Exactly half the companies that mentioned the Act are in the healthcare industry, where there's a direct interaction with the new law. But in the other half, companies ranging from many industries discussed the fallout of the Affordable Care Act on their business.
Most of the companies talking about the law did so negatively, pointing out how it either hurts demand for their business or causes costs to increase. Consider a few examples:
—General Electric. The diversified manufacturer blamed the Affordable Care Act for the "soft" performance of its healthcare unit. GE said hospitals and clinics were delaying equipment purchases due to the law. General Electric reported first-quarter revenue of $34.2 billion, just shy of the $34.4 billion expected by analysts, says S&P Capital IQ. GE's quarterly adjusted profit of 33 cents a share, though, beat Wall Street forecasts by 3 percent, says S&P Capital IQ.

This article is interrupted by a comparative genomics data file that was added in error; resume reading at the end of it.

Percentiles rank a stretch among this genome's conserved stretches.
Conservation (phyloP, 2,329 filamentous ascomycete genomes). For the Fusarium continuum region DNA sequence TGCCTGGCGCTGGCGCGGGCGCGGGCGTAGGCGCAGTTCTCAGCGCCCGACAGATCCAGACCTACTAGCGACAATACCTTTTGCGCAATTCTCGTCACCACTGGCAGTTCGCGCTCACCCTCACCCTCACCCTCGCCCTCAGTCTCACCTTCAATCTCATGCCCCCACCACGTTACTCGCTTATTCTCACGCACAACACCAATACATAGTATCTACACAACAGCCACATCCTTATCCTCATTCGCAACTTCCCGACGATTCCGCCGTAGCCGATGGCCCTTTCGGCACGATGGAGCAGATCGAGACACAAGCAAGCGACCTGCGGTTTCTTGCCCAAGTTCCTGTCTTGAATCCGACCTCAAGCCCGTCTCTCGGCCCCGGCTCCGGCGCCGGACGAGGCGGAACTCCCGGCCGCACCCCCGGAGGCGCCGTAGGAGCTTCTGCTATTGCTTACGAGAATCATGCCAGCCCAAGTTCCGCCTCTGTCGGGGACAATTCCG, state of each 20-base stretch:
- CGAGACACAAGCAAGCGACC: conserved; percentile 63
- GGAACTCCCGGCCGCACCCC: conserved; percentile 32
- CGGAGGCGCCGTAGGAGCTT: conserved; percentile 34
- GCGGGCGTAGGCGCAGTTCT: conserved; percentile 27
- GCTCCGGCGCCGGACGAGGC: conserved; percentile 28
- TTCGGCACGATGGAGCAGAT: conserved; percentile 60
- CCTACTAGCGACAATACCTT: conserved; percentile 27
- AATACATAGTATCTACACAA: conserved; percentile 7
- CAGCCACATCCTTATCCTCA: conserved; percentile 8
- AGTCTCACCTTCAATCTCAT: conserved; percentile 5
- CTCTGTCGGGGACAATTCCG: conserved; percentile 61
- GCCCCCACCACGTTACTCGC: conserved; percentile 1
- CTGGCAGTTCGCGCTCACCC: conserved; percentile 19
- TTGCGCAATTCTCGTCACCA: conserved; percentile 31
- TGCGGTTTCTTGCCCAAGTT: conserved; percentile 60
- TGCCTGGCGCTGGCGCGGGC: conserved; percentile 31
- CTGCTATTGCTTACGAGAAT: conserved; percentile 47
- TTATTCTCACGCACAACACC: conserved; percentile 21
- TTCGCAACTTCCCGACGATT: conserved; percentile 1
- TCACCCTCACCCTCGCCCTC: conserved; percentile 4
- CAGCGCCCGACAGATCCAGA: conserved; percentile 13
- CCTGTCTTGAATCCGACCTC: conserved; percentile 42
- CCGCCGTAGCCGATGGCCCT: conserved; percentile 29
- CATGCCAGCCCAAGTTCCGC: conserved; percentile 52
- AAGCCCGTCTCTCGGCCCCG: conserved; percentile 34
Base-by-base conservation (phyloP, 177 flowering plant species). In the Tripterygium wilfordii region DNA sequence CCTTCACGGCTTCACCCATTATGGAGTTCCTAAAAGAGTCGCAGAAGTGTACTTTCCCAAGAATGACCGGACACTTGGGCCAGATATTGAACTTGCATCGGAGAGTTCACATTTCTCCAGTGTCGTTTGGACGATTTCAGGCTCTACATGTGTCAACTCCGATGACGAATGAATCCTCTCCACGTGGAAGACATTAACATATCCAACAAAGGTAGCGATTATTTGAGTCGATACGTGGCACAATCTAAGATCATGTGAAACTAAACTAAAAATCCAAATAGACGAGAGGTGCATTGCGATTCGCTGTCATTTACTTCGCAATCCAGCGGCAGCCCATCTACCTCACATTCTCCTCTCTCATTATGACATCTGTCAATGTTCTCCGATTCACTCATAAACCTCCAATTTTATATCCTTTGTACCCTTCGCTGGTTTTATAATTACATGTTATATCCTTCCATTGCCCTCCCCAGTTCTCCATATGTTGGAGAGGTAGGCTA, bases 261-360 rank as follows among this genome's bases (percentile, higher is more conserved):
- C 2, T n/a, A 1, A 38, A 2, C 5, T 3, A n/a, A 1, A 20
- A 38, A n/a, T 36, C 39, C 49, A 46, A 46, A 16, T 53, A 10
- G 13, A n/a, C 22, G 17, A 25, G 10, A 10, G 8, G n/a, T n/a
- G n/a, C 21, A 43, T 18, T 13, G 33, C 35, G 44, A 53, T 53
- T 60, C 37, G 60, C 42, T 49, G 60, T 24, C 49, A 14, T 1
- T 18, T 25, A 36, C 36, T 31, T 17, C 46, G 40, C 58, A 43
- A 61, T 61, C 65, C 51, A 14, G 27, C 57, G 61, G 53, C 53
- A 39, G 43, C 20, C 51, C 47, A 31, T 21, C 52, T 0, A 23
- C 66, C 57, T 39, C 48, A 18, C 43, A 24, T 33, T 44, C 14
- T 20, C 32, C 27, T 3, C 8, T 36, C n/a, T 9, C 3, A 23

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—UPS. The shipping company cited changes in the healthcare laws, namely the Affordable Care Act, for driving up health-care costs for employees. To respond to the rising costs, UPS is moving its employees to a defined contribution healthcare plan, a change that will result in the company eventually booking a large one-time charge. UPS reported a quarterly profit of 98 cents a share, missing Wall Street forecasts by 9 percent, says S&P Capital IQ.